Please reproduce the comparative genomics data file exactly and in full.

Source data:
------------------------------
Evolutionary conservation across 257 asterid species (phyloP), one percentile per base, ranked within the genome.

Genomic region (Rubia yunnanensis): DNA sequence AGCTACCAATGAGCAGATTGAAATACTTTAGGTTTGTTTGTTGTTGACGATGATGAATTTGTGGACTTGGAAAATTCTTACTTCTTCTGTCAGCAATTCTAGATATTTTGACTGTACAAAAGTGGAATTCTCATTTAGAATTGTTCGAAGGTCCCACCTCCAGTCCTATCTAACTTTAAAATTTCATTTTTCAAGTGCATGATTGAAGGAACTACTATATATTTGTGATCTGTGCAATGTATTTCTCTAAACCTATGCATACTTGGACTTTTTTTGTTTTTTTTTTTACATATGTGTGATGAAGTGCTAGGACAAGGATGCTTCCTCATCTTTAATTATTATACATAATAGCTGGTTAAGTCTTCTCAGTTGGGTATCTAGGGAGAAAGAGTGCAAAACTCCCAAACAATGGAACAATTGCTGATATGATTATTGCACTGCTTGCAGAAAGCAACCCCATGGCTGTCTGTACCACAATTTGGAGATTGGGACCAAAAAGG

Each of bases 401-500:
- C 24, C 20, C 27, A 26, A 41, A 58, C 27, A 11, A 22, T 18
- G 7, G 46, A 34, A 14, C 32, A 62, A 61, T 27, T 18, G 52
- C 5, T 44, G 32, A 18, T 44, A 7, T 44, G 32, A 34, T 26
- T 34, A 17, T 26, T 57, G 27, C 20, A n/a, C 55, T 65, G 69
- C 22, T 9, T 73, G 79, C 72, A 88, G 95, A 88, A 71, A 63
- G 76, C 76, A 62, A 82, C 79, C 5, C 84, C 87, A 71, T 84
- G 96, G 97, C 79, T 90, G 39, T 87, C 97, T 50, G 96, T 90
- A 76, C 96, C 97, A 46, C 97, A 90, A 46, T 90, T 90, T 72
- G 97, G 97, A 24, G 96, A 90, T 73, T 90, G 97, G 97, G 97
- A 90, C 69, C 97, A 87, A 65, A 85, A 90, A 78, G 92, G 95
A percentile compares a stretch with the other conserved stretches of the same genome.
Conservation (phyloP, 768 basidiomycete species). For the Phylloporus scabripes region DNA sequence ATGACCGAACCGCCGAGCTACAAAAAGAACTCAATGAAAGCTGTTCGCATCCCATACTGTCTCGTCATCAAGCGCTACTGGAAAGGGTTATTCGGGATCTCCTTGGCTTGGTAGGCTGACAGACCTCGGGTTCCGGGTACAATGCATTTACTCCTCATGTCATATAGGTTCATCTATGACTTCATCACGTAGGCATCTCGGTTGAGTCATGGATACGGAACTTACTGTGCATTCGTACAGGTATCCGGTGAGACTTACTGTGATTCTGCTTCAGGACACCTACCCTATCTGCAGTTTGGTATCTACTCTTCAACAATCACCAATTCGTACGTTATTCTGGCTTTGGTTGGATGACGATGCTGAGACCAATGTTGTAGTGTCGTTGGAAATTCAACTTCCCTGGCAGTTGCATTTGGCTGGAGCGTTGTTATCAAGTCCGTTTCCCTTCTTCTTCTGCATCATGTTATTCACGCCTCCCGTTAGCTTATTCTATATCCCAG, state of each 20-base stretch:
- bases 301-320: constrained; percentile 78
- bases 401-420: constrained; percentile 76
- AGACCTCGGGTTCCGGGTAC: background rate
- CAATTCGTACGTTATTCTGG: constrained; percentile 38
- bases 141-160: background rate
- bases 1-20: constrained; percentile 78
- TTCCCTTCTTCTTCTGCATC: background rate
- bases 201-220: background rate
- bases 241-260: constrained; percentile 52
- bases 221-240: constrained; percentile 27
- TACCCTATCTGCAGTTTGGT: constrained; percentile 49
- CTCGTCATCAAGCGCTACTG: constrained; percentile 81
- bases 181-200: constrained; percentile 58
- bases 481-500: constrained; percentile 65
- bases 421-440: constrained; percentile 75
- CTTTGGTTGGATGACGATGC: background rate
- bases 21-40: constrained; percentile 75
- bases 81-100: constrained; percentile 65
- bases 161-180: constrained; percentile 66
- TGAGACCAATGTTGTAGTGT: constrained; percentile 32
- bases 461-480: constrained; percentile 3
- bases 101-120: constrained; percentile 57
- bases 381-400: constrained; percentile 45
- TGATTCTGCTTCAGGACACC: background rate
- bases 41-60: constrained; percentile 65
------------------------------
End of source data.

Evolutionary conservation across 257 asterid species (phyloP), one percentile per base, ranked within the genome.

Genomic region (Rubia yunnanensis): DNA sequence AGCTACCAATGAGCAGATTGAAATACTTTAGGTTTGTTTGTTGTTGACGATGATGAATTTGTGGACTTGGAAAATTCTTACTTCTTCTGTCAGCAATTCTAGATATTTTGACTGTACAAAAGTGGAATTCTCATTTAGAATTGTTCGAAGGTCCCACCTCCAGTCCTATCTAACTTTAAAATTTCATTTTTCAAGTGCATGATTGAAGGAACTACTATATATTTGTGATCTGTGCAATGTATTTCTCTAAACCTATGCATACTTGGACTTTTTTTGTTTTTTTTTTTACATATGTGTGATGAAGTGCTAGGACAAGGATGCTTCCTCATCTTTAATTATTATACATAATAGCTGGTTAAGTCTTCTCAGTTGGGTATCTAGGGAGAAAGAGTGCAAAACTCCCAAACAATGGAACAATTGCTGATATGATTATTGCACTGCTTGCAGAAAGCAACCCCATGGCTGTCTGTACCACAATTTGGAGATTGGGACCAAAAAGG

Each of bases 401-500:
- C 24, C 20, C 27, A 26, A 41, A 58, C 27, A 11, A 22, T 18
- G 7, G 46, A 34, A 14, C 32, A 62, A 61, T 27, T 18, G 52
- C 5, T 44, G 32, A 18, T 44, A 7, T 44, G 32, A 34, T 26
- T 34, A 17, T 26, T 57, G 27, C 20, A n/a, C 55, T 65, G 69
- C 22, T 9, T 73, G 79, C 72, A 88, G 95, A 88, A 71, A 63
- G 76, C 76, A 62, A 82, C 79, C 5, C 84, C 87, A 71, T 84
- G 96, G 97, C 79, T 90, G 39, T 87, C 97, T 50, G 96, T 90
- A 76, C 96, C 97, A 46, C 97, A 90, A 46, T 90, T 90, T 72
- G 97, G 97, A 24, G 96, A 90, T 73, T 90, G 97, G 97, G 97
- A 90, C 69, C 97, A 87, A 65, A 85, A 90, A 78, G 92, G 95
A percentile compares a stretch with the other conserved stretches of the same genome.
Conservation (phyloP, 768 basidiomycete species). For the Phylloporus scabripes region DNA sequence ATGACCGAACCGCCGAGCTACAAAAAGAACTCAATGAAAGCTGTTCGCATCCCATACTGTCTCGTCATCAAGCGCTACTGGAAAGGGTTATTCGGGATCTCCTTGGCTTGGTAGGCTGACAGACCTCGGGTTCCGGGTACAATGCATTTACTCCTCATGTCATATAGGTTCATCTATGACTTCATCACGTAGGCATCTCGGTTGAGTCATGGATACGGAACTTACTGTGCATTCGTACAGGTATCCGGTGAGACTTACTGTGATTCTGCTTCAGGACACCTACCCTATCTGCAGTTTGGTATCTACTCTTCAACAATCACCAATTCGTACGTTATTCTGGCTTTGGTTGGATGACGATGCTGAGACCAATGTTGTAGTGTCGTTGGAAATTCAACTTCCCTGGCAGTTGCATTTGGCTGGAGCGTTGTTATCAAGTCCGTTTCCCTTCTTCTTCTGCATCATGTTATTCACGCCTCCCGTTAGCTTATTCTATATCCCAG, state of each 20-base stretch:
- bases 301-320: constrained; percentile 78
- bases 401-420: constrained; percentile 76
- AGACCTCGGGTTCCGGGTAC: background rate
- CAATTCGTACGTTATTCTGG: constrained; percentile 38
- bases 141-160: background rate
- bases 1-20: constrained; percentile 78
- TTCCCTTCTTCTTCTGCATC: background rate
- bases 201-220: background rate
- bases 241-260: constrained; percentile 52
- bases 221-240: constrained; percentile 27
- TACCCTATCTGCAGTTTGGT: constrained; percentile 49
- CTCGTCATCAAGCGCTACTG: constrained; percentile 81
- bases 181-200: constrained; percentile 58
- bases 481-500: constrained; percentile 65
- bases 421-440: constrained; percentile 75
- CTTTGGTTGGATGACGATGC: background rate
- bases 21-40: constrained; percentile 75
- bases 81-100: constrained; percentile 65
- bases 161-180: constrained; percentile 66
- TGAGACCAATGTTGTAGTGT: constrained; percentile 32
- bases 461-480: constrained; percentile 3
- bases 101-120: constrained; percentile 57
- bases 381-400: constrained; percentile 45
- TGATTCTGCTTCAGGACACC: background rate
- bases 41-60: constrained; percentile 65